World with Catherine Nurrsaw
June 14, 2006
Just a brief trip report this time as there's a bit of a queue for
this computer, and anyway it turned out to be a rather short race.
We left Victoria under motor instead of sail, because strong currents
in the wrong direction combined with a distinct lack of wind meant
that otherwise we might have been 24 hours just getting away from the
docks. Well, most of us left under motor - Cardiff had to turn back
almost immediately as their engine broke down. A quick repair later
and they were following us down the channel, but the engine broke down
again so they eventually rejoined the rest of the fleet under tow.
Fortunately there was enough wind the next morning for us to start the
race, and the wind kept up for a few days. However, it died down again
and we were falling further and further behind our schedule for
getting to Panama. Then the news came in that there was a TRS
(Tropical Revolving Storm) a'brewin up ahead of us, with the
possibility of winds of 70 mph or higher. Under the circumstances,
Clipper decided to finish the race early, so that we could motor when
necessary and hug the coast to avoid the storm and be ready to take
shelter if necessary.
So we finished the race with 2000 miles still to go to get to Panama -
and Durbs was in 2nd place after Singapore! This now puts us in 1st
place overall - ecstatic applause, hooting, skirling and wild cheering
would be appropriate at this point.
The TRS eventually fizzled out into virtually nothing, but the wind
never really came back in any force, so we were motor-sailing for the
next 10 or so days, all along the coast of Mexico, Costa Rica,
Nicaragua, Guatamala, Panama...(those are probably not in the right
order and I may well have missed a country or two out). For the first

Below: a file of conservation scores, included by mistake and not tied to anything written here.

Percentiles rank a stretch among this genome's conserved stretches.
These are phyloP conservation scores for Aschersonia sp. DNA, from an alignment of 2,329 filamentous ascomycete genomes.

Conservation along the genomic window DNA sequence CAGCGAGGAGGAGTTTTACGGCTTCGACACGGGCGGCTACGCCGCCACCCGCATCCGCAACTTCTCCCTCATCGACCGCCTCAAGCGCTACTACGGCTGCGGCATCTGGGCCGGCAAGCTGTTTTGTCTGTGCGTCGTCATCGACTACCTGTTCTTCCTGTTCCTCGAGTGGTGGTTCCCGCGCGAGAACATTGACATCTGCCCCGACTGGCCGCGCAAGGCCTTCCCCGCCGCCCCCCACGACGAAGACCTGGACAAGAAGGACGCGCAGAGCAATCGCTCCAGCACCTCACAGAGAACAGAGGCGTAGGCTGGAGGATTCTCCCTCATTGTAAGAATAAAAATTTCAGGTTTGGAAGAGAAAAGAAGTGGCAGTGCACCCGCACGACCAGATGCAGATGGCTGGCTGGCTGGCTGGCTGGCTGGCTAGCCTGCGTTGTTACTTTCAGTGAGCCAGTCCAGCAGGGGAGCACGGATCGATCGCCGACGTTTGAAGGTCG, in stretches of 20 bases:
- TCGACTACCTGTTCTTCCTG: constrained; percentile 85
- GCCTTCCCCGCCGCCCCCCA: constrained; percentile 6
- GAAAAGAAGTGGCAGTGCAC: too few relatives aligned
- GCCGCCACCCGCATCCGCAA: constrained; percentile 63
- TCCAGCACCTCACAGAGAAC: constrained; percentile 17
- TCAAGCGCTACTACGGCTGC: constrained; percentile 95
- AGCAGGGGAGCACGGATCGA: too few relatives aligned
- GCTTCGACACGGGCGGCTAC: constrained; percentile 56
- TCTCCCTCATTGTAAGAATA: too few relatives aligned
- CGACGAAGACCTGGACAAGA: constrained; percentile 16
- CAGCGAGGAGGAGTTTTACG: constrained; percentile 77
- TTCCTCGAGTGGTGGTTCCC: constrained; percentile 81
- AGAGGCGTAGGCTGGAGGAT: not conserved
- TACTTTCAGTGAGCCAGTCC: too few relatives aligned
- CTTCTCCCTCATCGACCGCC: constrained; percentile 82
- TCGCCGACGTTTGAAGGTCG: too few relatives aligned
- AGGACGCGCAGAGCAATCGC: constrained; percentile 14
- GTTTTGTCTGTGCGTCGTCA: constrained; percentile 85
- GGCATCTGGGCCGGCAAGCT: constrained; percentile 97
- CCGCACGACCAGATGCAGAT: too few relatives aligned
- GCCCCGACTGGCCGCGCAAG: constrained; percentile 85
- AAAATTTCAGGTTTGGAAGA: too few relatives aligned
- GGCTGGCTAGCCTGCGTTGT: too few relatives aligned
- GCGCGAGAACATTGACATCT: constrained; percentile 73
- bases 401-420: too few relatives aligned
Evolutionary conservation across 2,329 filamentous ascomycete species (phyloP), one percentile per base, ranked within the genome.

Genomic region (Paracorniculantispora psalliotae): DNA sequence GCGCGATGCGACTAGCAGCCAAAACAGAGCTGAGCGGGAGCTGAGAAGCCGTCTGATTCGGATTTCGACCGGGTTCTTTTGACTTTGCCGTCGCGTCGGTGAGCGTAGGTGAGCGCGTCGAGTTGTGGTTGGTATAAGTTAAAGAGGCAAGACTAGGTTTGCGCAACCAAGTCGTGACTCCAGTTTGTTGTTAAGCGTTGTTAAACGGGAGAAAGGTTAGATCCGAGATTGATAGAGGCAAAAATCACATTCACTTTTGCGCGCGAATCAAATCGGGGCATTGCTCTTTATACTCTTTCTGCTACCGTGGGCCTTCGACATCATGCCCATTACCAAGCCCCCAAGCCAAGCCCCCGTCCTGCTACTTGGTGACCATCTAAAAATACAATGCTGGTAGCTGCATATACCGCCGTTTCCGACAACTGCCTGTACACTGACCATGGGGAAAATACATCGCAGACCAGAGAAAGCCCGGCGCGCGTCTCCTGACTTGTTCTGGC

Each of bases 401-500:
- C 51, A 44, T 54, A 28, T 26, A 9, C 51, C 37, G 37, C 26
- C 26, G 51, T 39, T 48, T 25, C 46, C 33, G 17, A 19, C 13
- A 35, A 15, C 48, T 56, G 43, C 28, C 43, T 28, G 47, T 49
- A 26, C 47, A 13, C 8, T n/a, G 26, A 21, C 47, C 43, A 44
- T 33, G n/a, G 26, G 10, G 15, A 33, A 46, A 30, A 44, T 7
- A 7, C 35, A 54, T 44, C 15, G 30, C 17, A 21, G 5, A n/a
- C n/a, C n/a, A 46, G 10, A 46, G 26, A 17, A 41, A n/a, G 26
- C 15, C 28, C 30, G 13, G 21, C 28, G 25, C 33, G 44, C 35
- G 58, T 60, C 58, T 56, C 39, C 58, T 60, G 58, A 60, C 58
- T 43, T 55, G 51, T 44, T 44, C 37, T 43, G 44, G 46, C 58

week the weather was glorious, but then we had rain almost solidly for
five days which washed away much of my tan.
We saw plenty of dolphins on this leg, and the occasional squid would
hurl itself suicidally onto the decks. Yet again we were a handy
stopping off point for exhausted birds, while just as we were arriving
in Panama a flock (herd? flotilla?) of butterflies surrounded the boat
- literally thousands of them. Extraordinary sight.
We had a few days in Panama - not in itself a particularly attractive
place, but the marina was good and the coastline is lovely. Plenty of
crew partying going on, as usual.
Today we went through the Panama Canal, which is a wonderful
experience. Three of our boats rafted up together to go through the
gigantic locks and a raft of another three would go through at the
same time, with acres of space to spare in front and behind the boats
and a fair amount of space on each side. When you see the size of the
cruise and container ships that go through you realise just how huge
the locks really are.
The canal is surrounded by lush tropical rainforest, and it was
wonderful to lie there in my hammock (oh, it's a hard life!) watching
the world go by. You are required to have a pilot on board each boat
as you go through the canal, although their function is not entirely
clear - our pilot spent almost the entire trip fast asleep with a
sinus spray tube stuck up his nose. Not sure whether the contents of
the tube was Vicks or some other white powder, but it clearly left him
We are spending the night in the rather unfortunately named Colon, and
will probably be starting the next race tomorrow, if all the boats are
ready to go (Cardiff still has no working engine and Qingdao has keel
problems - again!). Wish us luck!
Must hand over the computer now - no time to amend or proof-read so
please excuse typos etc.
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